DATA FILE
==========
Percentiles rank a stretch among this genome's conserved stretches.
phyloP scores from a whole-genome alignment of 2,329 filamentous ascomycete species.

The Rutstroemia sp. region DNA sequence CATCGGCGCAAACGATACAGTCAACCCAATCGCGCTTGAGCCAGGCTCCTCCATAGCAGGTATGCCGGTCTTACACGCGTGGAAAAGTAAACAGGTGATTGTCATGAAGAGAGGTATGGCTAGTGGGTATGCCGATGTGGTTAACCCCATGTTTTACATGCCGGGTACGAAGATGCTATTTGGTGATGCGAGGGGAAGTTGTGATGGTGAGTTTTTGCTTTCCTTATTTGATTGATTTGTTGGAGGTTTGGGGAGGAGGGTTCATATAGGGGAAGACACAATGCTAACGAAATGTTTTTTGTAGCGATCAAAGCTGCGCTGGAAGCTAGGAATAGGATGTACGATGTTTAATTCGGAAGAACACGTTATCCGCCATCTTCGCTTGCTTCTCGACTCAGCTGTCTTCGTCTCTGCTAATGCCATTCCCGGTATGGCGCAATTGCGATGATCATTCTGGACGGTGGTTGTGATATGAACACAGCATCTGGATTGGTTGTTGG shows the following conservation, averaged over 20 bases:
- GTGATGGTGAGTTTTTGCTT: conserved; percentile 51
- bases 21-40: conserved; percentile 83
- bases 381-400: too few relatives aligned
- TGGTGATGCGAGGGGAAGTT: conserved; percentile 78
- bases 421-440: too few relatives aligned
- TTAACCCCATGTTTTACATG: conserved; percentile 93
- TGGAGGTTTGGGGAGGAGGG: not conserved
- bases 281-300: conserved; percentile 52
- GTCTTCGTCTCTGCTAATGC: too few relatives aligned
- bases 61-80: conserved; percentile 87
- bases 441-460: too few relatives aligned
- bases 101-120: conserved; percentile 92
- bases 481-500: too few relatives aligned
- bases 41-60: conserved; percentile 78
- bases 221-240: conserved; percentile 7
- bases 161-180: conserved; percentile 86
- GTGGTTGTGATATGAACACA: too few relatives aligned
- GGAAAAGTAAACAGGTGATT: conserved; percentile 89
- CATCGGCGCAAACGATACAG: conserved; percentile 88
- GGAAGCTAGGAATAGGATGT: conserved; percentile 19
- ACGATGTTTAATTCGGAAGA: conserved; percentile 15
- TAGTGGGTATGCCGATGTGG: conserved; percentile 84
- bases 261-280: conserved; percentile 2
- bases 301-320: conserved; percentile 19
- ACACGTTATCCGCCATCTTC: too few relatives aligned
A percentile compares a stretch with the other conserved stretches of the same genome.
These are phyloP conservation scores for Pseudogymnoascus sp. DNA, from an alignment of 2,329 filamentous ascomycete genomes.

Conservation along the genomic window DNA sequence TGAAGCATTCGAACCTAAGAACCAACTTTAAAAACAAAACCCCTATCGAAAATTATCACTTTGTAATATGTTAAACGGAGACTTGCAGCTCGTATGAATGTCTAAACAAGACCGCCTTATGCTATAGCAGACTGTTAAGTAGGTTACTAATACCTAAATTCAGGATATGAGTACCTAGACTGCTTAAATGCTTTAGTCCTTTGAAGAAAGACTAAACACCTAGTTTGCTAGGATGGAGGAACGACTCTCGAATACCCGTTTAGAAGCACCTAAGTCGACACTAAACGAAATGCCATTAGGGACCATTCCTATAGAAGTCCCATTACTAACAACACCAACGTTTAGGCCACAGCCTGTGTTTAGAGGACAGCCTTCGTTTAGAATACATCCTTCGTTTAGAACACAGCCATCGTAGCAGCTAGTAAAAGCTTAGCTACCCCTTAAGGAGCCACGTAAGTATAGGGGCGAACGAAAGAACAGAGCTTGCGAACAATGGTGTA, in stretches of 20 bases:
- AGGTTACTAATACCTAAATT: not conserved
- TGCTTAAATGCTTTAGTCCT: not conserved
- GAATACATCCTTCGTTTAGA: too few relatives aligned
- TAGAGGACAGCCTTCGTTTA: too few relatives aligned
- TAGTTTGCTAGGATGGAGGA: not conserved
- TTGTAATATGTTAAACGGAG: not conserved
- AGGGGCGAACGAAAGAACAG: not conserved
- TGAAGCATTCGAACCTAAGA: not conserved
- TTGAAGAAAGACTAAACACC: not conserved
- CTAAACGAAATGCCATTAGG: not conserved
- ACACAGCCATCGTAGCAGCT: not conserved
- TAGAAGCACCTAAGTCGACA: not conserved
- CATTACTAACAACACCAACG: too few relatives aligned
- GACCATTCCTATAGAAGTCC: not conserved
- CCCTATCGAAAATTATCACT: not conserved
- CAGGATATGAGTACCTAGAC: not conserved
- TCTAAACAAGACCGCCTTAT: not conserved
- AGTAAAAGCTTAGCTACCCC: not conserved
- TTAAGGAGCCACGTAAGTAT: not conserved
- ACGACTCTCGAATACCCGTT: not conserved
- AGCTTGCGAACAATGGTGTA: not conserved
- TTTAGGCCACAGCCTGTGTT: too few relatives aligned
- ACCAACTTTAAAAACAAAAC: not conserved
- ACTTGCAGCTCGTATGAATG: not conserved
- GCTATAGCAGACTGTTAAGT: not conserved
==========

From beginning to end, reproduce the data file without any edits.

Percentiles rank a stretch among this genome's conserved stretches.
phyloP scores from a whole-genome alignment of 2,329 filamentous ascomycete species.

The Rutstroemia sp. region DNA sequence CATCGGCGCAAACGATACAGTCAACCCAATCGCGCTTGAGCCAGGCTCCTCCATAGCAGGTATGCCGGTCTTACACGCGTGGAAAAGTAAACAGGTGATTGTCATGAAGAGAGGTATGGCTAGTGGGTATGCCGATGTGGTTAACCCCATGTTTTACATGCCGGGTACGAAGATGCTATTTGGTGATGCGAGGGGAAGTTGTGATGGTGAGTTTTTGCTTTCCTTATTTGATTGATTTGTTGGAGGTTTGGGGAGGAGGGTTCATATAGGGGAAGACACAATGCTAACGAAATGTTTTTTGTAGCGATCAAAGCTGCGCTGGAAGCTAGGAATAGGATGTACGATGTTTAATTCGGAAGAACACGTTATCCGCCATCTTCGCTTGCTTCTCGACTCAGCTGTCTTCGTCTCTGCTAATGCCATTCCCGGTATGGCGCAATTGCGATGATCATTCTGGACGGTGGTTGTGATATGAACACAGCATCTGGATTGGTTGTTGG shows the following conservation, averaged over 20 bases:
- GTGATGGTGAGTTTTTGCTT: conserved; percentile 51
- bases 21-40: conserved; percentile 83
- bases 381-400: too few relatives aligned
- TGGTGATGCGAGGGGAAGTT: conserved; percentile 78
- bases 421-440: too few relatives aligned
- TTAACCCCATGTTTTACATG: conserved; percentile 93
- TGGAGGTTTGGGGAGGAGGG: not conserved
- bases 281-300: conserved; percentile 52
- GTCTTCGTCTCTGCTAATGC: too few relatives aligned
- bases 61-80: conserved; percentile 87
- bases 441-460: too few relatives aligned
- bases 101-120: conserved; percentile 92
- bases 481-500: too few relatives aligned
- bases 41-60: conserved; percentile 78
- bases 221-240: conserved; percentile 7
- bases 161-180: conserved; percentile 86
- GTGGTTGTGATATGAACACA: too few relatives aligned
- GGAAAAGTAAACAGGTGATT: conserved; percentile 89
- CATCGGCGCAAACGATACAG: conserved; percentile 88
- GGAAGCTAGGAATAGGATGT: conserved; percentile 19
- ACGATGTTTAATTCGGAAGA: conserved; percentile 15
- TAGTGGGTATGCCGATGTGG: conserved; percentile 84
- bases 261-280: conserved; percentile 2
- bases 301-320: conserved; percentile 19
- ACACGTTATCCGCCATCTTC: too few relatives aligned
A percentile compares a stretch with the other conserved stretches of the same genome.
These are phyloP conservation scores for Pseudogymnoascus sp. DNA, from an alignment of 2,329 filamentous ascomycete genomes.

Conservation along the genomic window DNA sequence TGAAGCATTCGAACCTAAGAACCAACTTTAAAAACAAAACCCCTATCGAAAATTATCACTTTGTAATATGTTAAACGGAGACTTGCAGCTCGTATGAATGTCTAAACAAGACCGCCTTATGCTATAGCAGACTGTTAAGTAGGTTACTAATACCTAAATTCAGGATATGAGTACCTAGACTGCTTAAATGCTTTAGTCCTTTGAAGAAAGACTAAACACCTAGTTTGCTAGGATGGAGGAACGACTCTCGAATACCCGTTTAGAAGCACCTAAGTCGACACTAAACGAAATGCCATTAGGGACCATTCCTATAGAAGTCCCATTACTAACAACACCAACGTTTAGGCCACAGCCTGTGTTTAGAGGACAGCCTTCGTTTAGAATACATCCTTCGTTTAGAACACAGCCATCGTAGCAGCTAGTAAAAGCTTAGCTACCCCTTAAGGAGCCACGTAAGTATAGGGGCGAACGAAAGAACAGAGCTTGCGAACAATGGTGTA, in stretches of 20 bases:
- AGGTTACTAATACCTAAATT: not conserved
- TGCTTAAATGCTTTAGTCCT: not conserved
- GAATACATCCTTCGTTTAGA: too few relatives aligned
- TAGAGGACAGCCTTCGTTTA: too few relatives aligned
- TAGTTTGCTAGGATGGAGGA: not conserved
- TTGTAATATGTTAAACGGAG: not conserved
- AGGGGCGAACGAAAGAACAG: not conserved
- TGAAGCATTCGAACCTAAGA: not conserved
- TTGAAGAAAGACTAAACACC: not conserved
- CTAAACGAAATGCCATTAGG: not conserved
- ACACAGCCATCGTAGCAGCT: not conserved
- TAGAAGCACCTAAGTCGACA: not conserved
- CATTACTAACAACACCAACG: too few relatives aligned
- GACCATTCCTATAGAAGTCC: not conserved
- CCCTATCGAAAATTATCACT: not conserved
- CAGGATATGAGTACCTAGAC: not conserved
- TCTAAACAAGACCGCCTTAT: not conserved
- AGTAAAAGCTTAGCTACCCC: not conserved
- TTAAGGAGCCACGTAAGTAT: not conserved
- ACGACTCTCGAATACCCGTT: not conserved
- AGCTTGCGAACAATGGTGTA: not conserved
- TTTAGGCCACAGCCTGTGTT: too few relatives aligned
- ACCAACTTTAAAAACAAAAC: not conserved
- ACTTGCAGCTCGTATGAATG: not conserved
- GCTATAGCAGACTGTTAAGT: not conserved